Norway has unseated Denmark as happiest country in the world. The Scandinavian nation beat the three-time winner of the title, having previously been ranked fourth.
Denmark dropped to second place as Norway was named the winner for the first time since the United Nations launched the global initiative in 2012.
The World Happiness Report 2017 ranked countries on six criteria measuring happiness: GDP per capita, life expectancy, freedom, generosity, social support and an absence of corruption in government or the business sector.
"Happy countries are the ones that have a healthy balance of prosperity, as conventionally measured, and social capital, meaning a high degree of trust in a society, low inequality and confidence in government,"Jeffrey Sachs, the director of the Sustainable Development Solutions Network (SDSN) that published the report, told Reuters.
"What works in the Nordic countries is a sense of community and understanding in the common good," Meik Wiking, chief executive of the Happiness Institute in Copenhagen, said.
Iceland, Switzerland and Finland were also ranked in the top five. The US was 14th on the list, while the UK came in 19th place. Sachs said the US had dropped one place due to rising inequality, distrust and corruption. He said that President Trump's economic measures were "all aimed at increasing inequality – tax cuts at the top, throwing people off the healthcare rolls, cutting Meals on Wheels in order to raise military spending. I think everything that has been proposed goes in the wrong direction."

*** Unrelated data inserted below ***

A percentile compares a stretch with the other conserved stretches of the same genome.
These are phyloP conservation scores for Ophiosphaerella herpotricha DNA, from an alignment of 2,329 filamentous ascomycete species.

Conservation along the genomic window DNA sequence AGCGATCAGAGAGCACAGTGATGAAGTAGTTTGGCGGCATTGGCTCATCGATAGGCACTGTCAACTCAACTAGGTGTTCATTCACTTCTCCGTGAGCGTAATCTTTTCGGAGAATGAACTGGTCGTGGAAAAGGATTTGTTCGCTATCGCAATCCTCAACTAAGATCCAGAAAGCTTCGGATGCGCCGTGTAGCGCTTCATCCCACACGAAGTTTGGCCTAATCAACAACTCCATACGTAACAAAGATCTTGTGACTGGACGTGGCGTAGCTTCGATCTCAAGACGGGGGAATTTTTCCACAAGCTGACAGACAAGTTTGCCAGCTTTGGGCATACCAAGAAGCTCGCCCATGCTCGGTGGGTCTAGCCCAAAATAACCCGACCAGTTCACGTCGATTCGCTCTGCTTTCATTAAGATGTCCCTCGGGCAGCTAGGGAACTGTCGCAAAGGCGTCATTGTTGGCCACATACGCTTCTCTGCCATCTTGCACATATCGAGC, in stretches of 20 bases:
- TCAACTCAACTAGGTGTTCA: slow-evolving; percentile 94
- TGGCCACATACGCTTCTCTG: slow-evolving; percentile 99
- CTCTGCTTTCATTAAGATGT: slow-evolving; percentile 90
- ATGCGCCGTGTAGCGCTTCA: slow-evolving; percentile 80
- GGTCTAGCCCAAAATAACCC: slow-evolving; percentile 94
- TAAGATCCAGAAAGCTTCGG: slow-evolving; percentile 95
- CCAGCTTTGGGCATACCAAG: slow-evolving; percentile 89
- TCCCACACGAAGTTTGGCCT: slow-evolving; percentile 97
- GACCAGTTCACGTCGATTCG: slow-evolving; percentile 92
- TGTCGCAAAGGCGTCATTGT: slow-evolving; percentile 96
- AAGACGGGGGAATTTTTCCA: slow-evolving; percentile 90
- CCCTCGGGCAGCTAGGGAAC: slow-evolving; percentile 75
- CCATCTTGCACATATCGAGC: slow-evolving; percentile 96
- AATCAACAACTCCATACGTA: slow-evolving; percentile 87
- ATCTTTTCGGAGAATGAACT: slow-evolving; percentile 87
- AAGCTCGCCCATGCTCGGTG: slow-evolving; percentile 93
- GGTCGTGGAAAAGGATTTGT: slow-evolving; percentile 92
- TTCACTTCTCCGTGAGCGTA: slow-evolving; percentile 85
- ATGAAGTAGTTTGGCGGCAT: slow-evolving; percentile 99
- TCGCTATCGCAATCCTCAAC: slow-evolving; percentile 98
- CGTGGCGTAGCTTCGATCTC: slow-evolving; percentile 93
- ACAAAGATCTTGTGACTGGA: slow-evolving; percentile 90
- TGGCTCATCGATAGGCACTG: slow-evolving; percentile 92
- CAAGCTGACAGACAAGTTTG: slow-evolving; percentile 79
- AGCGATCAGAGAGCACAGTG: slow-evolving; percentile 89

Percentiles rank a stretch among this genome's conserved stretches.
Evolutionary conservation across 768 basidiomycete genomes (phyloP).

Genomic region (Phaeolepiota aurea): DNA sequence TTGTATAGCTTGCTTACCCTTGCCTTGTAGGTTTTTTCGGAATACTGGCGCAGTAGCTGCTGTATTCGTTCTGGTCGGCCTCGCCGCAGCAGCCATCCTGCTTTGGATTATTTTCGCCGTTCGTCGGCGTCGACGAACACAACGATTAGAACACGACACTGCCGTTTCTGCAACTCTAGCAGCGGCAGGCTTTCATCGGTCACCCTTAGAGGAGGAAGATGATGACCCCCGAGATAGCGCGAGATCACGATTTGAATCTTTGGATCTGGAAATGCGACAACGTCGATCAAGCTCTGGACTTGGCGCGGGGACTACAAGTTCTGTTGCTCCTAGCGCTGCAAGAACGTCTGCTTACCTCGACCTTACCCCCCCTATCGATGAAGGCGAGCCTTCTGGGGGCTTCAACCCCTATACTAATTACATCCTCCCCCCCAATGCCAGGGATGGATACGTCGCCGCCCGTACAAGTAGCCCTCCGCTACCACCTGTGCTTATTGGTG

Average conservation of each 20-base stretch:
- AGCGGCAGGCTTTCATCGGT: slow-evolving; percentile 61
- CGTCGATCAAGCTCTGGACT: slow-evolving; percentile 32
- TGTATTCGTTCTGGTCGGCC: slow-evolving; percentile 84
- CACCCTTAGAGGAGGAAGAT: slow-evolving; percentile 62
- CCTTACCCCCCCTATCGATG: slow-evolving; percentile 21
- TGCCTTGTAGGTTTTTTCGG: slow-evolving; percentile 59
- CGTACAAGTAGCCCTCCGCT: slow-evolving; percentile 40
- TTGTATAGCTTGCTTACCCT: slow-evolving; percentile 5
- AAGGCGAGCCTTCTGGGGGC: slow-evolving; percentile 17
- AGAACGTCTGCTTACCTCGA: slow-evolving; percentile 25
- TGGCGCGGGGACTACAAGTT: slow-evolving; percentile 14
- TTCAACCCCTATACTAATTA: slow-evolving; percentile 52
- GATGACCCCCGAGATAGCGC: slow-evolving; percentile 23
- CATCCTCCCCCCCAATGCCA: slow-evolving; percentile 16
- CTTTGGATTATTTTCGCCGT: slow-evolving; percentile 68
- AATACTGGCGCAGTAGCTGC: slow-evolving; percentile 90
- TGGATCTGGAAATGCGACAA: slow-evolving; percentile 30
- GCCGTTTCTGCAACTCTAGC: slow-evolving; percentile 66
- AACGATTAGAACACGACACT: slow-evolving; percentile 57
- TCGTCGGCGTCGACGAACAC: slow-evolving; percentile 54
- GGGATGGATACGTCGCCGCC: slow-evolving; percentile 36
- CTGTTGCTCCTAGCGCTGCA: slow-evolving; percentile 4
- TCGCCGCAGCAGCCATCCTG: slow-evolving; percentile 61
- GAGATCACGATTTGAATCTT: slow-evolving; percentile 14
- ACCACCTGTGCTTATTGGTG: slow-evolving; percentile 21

Syria, Yemen, Tanzania and Burundi are the least happy of the 155 countries listed in the fifth annual report by the SDSN.
The aim of the report is to provide governments with a tool to improve overall well-being in their country. "I want governments to measure this, discuss it, analyse it and understand when they have been off on the wrong direction," Sachs said.